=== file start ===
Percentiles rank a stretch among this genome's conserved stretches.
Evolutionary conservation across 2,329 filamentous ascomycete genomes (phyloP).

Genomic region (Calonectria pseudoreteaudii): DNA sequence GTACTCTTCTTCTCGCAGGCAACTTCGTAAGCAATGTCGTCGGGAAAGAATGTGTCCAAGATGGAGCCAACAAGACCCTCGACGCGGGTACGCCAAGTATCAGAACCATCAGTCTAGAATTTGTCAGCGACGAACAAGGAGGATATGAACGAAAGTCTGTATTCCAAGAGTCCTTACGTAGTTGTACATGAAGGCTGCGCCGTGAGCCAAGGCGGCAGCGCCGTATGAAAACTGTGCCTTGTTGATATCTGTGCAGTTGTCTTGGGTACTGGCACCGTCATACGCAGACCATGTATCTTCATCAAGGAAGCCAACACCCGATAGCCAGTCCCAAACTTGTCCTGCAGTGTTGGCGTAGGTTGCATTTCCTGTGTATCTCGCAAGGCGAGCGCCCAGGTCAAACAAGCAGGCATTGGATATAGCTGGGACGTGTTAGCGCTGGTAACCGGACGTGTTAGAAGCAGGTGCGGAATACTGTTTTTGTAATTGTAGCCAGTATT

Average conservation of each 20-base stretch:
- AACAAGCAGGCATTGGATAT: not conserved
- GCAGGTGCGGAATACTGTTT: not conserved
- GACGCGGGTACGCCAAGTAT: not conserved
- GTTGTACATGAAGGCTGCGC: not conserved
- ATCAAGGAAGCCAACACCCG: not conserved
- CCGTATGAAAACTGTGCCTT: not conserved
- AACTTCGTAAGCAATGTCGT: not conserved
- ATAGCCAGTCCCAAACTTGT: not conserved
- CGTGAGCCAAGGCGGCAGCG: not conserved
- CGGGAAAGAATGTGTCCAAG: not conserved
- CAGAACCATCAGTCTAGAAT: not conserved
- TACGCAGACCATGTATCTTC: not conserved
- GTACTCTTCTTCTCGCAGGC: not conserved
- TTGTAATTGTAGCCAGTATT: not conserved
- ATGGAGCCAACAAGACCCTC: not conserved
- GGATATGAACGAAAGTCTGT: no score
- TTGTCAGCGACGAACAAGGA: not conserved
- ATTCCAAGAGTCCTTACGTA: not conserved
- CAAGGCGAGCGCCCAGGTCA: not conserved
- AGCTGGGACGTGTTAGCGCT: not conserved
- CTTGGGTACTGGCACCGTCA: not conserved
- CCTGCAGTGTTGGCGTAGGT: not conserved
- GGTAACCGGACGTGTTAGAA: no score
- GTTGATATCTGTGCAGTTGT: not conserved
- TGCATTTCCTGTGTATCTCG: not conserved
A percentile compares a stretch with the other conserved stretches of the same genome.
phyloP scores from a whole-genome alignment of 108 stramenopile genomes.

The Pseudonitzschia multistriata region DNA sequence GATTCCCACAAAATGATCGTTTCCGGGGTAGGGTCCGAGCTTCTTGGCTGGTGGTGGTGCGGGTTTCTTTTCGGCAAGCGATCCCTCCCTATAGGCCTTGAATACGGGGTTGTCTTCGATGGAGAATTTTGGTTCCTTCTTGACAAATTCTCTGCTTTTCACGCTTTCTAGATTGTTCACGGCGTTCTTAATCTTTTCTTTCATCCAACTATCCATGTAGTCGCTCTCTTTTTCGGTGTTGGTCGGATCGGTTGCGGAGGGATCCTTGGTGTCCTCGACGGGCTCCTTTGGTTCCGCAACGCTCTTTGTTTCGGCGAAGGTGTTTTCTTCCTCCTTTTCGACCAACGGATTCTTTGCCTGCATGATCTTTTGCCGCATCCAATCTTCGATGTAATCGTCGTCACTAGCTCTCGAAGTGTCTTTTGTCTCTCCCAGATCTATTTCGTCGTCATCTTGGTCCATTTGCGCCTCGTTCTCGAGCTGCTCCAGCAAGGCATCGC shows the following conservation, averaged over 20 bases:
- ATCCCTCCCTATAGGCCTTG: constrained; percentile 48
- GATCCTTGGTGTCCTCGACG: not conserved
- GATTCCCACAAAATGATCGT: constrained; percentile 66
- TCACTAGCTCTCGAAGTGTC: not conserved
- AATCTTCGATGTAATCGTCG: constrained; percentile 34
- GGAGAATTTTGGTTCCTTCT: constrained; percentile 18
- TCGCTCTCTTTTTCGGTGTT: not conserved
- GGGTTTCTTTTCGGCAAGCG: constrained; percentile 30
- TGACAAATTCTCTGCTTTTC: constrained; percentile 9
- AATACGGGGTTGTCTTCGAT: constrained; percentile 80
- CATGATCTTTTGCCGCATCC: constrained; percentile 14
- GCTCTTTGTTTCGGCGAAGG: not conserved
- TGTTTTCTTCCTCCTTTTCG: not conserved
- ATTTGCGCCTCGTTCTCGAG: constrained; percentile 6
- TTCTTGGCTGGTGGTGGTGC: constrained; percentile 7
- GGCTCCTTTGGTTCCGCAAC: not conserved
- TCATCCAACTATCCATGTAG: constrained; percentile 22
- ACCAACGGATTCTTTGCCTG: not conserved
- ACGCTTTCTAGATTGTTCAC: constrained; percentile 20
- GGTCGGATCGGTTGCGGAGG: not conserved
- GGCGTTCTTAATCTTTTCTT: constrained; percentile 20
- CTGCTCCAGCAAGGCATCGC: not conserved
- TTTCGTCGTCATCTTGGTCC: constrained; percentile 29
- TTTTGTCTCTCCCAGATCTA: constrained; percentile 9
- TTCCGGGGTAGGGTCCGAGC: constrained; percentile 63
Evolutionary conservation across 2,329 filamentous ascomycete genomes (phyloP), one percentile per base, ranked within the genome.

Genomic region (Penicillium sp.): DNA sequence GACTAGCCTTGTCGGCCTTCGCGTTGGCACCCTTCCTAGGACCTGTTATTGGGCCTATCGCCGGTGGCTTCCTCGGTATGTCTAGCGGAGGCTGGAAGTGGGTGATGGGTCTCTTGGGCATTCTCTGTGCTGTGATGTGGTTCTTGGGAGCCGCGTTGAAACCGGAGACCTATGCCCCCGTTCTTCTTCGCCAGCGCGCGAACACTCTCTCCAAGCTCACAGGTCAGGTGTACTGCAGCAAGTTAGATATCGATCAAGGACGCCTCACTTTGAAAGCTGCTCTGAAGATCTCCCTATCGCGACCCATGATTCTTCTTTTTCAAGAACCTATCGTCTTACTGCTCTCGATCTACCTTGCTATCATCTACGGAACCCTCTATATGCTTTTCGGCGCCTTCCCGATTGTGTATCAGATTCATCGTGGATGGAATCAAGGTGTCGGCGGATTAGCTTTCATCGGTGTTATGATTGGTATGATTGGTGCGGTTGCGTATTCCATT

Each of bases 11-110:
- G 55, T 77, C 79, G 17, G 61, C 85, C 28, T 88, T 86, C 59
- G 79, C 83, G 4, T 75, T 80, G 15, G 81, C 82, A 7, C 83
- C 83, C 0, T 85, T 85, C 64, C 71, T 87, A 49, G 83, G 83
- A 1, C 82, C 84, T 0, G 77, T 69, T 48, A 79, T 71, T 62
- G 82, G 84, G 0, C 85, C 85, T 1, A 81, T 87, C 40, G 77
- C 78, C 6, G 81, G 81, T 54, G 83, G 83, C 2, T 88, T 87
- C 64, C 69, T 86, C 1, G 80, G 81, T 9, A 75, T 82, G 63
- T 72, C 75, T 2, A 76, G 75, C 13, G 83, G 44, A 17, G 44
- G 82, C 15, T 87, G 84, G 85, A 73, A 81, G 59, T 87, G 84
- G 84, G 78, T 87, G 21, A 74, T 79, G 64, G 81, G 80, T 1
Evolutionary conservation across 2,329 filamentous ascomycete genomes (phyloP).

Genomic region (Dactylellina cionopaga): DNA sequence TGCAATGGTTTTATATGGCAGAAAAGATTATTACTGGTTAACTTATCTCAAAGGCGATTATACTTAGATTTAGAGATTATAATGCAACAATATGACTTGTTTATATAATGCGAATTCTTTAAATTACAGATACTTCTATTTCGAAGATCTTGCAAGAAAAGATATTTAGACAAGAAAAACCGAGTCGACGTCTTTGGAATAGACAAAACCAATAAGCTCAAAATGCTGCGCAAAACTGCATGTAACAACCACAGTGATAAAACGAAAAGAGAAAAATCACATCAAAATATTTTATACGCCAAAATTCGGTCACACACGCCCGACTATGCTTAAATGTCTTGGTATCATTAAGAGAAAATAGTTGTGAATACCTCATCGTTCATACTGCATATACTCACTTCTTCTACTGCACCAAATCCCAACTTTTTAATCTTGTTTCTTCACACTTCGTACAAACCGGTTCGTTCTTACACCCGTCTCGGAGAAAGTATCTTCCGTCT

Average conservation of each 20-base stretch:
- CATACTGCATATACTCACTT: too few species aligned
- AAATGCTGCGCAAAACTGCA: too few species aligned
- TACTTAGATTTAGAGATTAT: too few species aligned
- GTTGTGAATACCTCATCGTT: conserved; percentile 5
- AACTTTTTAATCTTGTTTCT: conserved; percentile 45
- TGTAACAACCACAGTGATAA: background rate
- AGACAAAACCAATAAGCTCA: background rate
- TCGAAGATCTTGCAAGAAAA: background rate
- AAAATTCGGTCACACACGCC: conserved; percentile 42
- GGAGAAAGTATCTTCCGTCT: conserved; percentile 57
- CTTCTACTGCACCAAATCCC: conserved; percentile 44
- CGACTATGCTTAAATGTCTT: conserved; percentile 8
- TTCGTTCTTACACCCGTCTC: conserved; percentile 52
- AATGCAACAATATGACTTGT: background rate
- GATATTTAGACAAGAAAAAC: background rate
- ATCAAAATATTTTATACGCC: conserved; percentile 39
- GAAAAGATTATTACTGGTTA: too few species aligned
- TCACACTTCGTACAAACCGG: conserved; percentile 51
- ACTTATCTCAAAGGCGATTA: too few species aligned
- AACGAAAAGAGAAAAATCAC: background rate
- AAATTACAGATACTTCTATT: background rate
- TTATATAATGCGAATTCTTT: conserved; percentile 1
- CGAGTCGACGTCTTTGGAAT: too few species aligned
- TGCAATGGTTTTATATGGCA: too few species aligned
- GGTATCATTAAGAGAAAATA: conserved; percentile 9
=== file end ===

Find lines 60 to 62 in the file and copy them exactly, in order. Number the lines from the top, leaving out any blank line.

Each of bases 11-110:
- G 55, T 77, C 79, G 17, G 61, C 85, C 28, T 88, T 86, C 59
- G 79, C 83, G 4, T 75, T 80, G 15, G 81, C 82, A 7, C 83